Welcome to Fight Club.

The first rule of Fight Club is: you do not talk about Fight Club.

The second rule of Fight Club is: you DO NOT talk about Fight Club.

Third rule of Fight Club: someone yells "stop!" goes limp, taps out, the fight is over.

Fourth rule: only two guys to a fight.

Fifth rule: one fight at a time, fellas.

Sixth rule: No shirts, no shoes.

Seventh rule: fights will go on as long as they have to.

And the eighth and final rule: if this is your first time at Fight Club, you have to fight.

-Tyler Durden, Fight Club

As cool as Tyler Durden is, his rules need to be revised a bit to apply to Threat Intelligence.

Welcome to Threat Intelligence.

The first rule of Threat Intelligence is: you need to understand what "Intelligence" truly means.

The second rule of Threat Intelligence is: you MUST talk about Threat Intelligence ACCURATELY!

Third rule of Threat Intelligence: you must talk about Threat Intelligence with the right people.

Fourth rule: nothing exists in a bubble. There are always multiple factors to consider.

Fifth rule: a data feed does not equal Intelligence.

Sixth rule: no analysis = no intelligence.

Seventh rule: The production and application of Threat Intelligence is cyclical.

And the eighth and final rule: it may not be cheap or easy, but you need proper Threat Intelligence.                          

-Chad Kahl, Targeted Threat Intelligence

Unfortunately, when it comes to infosec, the rules are being broken right and left. To get a head start on the rules, let's take a look at a few terms you need to know:

Traffic Light Protocol (TLP): According to rule 3, you must talk about threat intelligence with the right people. This applies on two levels. First, recognize that open discussions about threat intelligence are best had with people who understand true threat intelligence. However, unlike at Fight Club, bringing others into the fold through teaching opportunities can also benefit the community as a whole.

Secondly, recognize that you probably shouldn’t really share everything with everyone. NTT Security, along with many others, subscribes to the US-CERT Traffic Light Protocol.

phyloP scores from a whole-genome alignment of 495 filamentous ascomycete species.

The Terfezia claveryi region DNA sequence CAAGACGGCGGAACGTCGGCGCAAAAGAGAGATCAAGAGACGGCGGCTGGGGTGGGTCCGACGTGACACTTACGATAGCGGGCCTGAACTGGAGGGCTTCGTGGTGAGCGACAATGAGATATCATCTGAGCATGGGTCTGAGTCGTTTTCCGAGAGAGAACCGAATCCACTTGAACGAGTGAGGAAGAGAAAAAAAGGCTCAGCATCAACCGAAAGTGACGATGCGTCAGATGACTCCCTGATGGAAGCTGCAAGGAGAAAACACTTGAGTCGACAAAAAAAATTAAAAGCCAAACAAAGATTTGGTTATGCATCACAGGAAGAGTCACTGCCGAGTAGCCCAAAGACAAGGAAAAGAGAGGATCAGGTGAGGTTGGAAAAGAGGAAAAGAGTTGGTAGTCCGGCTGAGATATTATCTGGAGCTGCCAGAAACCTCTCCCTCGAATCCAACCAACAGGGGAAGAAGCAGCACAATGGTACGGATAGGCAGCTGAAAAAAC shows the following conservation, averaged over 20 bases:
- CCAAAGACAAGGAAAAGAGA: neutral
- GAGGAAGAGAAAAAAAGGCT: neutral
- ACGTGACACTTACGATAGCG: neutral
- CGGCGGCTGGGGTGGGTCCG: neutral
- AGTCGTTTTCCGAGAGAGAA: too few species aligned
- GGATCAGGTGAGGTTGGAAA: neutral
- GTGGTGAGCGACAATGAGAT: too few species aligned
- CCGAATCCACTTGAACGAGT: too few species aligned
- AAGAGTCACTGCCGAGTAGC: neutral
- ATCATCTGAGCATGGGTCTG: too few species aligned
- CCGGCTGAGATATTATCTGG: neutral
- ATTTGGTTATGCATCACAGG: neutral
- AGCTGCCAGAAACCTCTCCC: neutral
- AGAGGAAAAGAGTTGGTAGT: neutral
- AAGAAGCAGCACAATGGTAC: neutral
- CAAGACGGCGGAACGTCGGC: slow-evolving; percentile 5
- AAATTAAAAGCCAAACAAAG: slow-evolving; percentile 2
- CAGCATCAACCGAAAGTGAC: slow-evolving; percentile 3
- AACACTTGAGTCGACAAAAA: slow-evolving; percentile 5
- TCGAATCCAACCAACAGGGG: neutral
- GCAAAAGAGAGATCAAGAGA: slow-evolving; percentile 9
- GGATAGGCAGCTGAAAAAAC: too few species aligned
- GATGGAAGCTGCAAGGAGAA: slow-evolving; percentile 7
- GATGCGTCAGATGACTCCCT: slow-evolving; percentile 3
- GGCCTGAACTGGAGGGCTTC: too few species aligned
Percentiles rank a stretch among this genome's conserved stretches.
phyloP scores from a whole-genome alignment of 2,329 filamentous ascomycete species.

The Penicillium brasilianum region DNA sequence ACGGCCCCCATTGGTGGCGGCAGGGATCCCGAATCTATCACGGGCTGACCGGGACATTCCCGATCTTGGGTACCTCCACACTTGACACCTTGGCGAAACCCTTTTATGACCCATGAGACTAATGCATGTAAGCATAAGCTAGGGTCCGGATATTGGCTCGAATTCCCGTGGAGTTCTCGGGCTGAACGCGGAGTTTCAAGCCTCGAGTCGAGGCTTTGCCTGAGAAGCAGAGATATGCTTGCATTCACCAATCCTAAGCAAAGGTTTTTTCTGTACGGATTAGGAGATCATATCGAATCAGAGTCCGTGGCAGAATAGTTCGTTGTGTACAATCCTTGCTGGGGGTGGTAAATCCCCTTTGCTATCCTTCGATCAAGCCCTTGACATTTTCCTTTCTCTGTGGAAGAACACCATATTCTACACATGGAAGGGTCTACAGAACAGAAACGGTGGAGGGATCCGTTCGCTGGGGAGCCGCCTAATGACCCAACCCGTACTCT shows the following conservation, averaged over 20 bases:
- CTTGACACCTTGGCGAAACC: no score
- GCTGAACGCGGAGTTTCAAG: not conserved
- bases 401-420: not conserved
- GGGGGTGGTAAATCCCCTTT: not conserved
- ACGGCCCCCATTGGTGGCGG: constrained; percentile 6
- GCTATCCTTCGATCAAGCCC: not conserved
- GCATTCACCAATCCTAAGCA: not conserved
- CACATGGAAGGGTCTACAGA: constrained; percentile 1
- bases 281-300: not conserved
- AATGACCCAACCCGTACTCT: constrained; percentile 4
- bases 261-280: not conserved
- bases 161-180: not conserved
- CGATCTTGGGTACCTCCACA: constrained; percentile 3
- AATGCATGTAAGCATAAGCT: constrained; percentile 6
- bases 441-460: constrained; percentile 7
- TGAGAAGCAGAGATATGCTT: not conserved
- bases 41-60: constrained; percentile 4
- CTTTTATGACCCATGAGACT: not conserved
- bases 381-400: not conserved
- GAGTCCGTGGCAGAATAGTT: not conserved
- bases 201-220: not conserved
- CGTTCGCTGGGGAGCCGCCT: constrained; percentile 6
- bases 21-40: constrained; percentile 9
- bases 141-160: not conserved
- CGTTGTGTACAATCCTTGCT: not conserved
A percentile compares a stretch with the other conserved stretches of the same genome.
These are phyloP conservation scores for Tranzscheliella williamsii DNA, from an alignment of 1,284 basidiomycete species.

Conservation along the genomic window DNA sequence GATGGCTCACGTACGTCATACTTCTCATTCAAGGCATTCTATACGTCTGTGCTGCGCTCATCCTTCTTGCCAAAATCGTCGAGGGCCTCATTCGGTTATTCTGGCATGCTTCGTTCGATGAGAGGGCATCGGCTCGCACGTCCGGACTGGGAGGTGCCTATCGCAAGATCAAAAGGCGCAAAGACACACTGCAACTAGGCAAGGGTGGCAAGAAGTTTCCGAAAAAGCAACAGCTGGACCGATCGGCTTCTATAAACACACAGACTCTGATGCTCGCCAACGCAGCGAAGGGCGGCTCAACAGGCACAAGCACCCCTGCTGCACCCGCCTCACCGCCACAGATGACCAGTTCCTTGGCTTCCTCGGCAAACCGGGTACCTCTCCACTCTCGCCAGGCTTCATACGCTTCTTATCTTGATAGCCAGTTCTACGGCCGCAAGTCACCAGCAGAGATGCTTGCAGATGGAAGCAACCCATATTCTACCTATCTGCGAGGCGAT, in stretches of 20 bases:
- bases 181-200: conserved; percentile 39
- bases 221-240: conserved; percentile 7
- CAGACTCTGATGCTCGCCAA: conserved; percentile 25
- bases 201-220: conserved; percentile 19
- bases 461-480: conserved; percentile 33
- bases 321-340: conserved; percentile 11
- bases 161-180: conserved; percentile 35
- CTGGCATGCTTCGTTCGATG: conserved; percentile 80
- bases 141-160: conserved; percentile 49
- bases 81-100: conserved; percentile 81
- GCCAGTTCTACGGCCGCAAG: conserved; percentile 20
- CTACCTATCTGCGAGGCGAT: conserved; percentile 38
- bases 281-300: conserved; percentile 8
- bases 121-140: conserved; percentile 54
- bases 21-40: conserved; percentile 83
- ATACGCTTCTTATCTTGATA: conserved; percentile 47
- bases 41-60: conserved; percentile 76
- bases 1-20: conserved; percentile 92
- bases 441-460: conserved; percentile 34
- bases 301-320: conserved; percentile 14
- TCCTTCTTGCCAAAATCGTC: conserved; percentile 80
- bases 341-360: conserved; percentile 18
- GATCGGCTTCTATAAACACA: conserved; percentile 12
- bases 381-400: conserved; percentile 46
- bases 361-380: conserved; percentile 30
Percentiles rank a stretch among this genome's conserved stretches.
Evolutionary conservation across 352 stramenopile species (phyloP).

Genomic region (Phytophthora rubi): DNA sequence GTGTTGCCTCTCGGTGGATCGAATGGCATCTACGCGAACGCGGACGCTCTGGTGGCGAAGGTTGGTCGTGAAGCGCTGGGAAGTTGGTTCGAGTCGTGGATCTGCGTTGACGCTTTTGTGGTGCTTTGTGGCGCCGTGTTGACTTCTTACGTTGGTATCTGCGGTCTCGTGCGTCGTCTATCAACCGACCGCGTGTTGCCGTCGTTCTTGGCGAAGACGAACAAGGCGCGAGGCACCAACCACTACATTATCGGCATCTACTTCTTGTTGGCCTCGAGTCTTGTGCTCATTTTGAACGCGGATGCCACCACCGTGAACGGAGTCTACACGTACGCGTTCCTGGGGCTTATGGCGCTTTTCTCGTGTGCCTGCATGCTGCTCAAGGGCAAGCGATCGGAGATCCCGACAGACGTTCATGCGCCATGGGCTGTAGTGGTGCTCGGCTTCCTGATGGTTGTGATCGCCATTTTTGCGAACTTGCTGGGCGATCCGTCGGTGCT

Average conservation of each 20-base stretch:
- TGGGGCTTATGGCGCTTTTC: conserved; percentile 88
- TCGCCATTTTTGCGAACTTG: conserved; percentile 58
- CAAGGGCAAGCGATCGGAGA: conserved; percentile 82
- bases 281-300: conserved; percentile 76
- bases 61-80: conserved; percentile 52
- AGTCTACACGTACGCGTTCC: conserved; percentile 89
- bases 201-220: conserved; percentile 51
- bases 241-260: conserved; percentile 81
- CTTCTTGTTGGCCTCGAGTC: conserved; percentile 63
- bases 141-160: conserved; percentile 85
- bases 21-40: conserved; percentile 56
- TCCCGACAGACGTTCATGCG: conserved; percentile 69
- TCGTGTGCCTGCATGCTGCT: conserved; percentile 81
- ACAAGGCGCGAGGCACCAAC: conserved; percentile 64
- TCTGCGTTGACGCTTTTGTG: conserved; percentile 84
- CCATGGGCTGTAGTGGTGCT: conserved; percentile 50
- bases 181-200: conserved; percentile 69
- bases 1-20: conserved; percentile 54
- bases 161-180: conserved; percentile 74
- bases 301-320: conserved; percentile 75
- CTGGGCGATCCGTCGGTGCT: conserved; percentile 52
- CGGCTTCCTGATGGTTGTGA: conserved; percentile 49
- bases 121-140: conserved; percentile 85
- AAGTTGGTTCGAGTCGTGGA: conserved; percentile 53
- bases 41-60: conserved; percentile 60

The originator of the information or intelligence product should assign a TLP color code to the item in question. Recipients should always respect the original designation and consult the originator if they believe a different color code should be assigned (Reference rule 4; as there may be factors you aren't always aware of). As a side note, all intelligence products delivered by the NTT Security Targeted Threat Intelligence service, unless otherwise specified, are TLP: AMBER, which means anyone in your organization who needs to see and use that intelligence can do so.

Noise to Data to Intelligence: Ah, rule 5. The number of times I hear these terms used incorrectly are starting to feel like a solid right cross. Their proper use is explained in the graphic below.

After reading through the descriptions, rule 6 should be completely obvious. A stream of data is a stream of data. One of the things that transforms information into intelligence is human analysis of that information. Without proper human analysis there is no intelligence. Yet, many services are selling raw data feeds as "Threat Intelligence" and the IT industry as a whole has accepted this as the standard. Some days, it feels like I am stuck in the police station while discussing this concept:

Narrator: You're making a big mistake, fellas!

Police Officer: You said you would say that.

Narrator: I'm not Tyler Durden!

Police Officer: You told us you'd say that, too.

Narrator: All right then, I'm Tyler Durden. Listen to me, I'm giving you a direct order. We're aborting this mission right now.

Police Officer: You said you would definitely say that.

We need to change the concept of intelligence from “a bunch of data” to “properly analyzed information.” The time for that change has passed. We need to make it happen now.

How do you make that happen?

You add structure. You define rules, just like they did in Fight Club. You define rules that help govern the way you define, present, and communicate intelligence. Consider the following technologies that serve this purpose.

STIX: No, not the kind you can play swordfight with. STIX is the Structured Threat Information eXpression, a collaborative community-driven effort to define and develop a standardized language to represent structured cyber threat information. Think of STIX as an XML-structured document to describe the following items and the relationships between them: 

  • Observables
  • Indicators
  • Incidents
  • Adversary Tactics, Techniques and Procedures (TTPs)
  • Exploit Targets
  • Course of Action
  • Campaigns
  • Threat Actors

TAXII: Awesome. Now we know a standard package used to share many intelligence analyses. How do we deliver it though?

FTP? Seriously? This is security we are talking about.

Encrypted email? Better, but still not the right way to do things.

No! Like the last tired fighter, you throw that STIX package into a TAXII! A Trusted Automated eXchange of Indicator Information server is the preferred method of exchanging STIX packages, enabling organizations to share structured cyber threat information in a secure and automated manner. Thought I forgot about rule 7, didn’t you?

Before you tap out because this blog is getting too long, I am going to step out and let you rest. You can be certain my team is not done discussing this topic. Be on the lookout for more education on true threat intelligence! More on rule 8 next time…

It's called a changeover. The movie goes on, and nobody in the audience has any idea.

-Narrator, Fight Club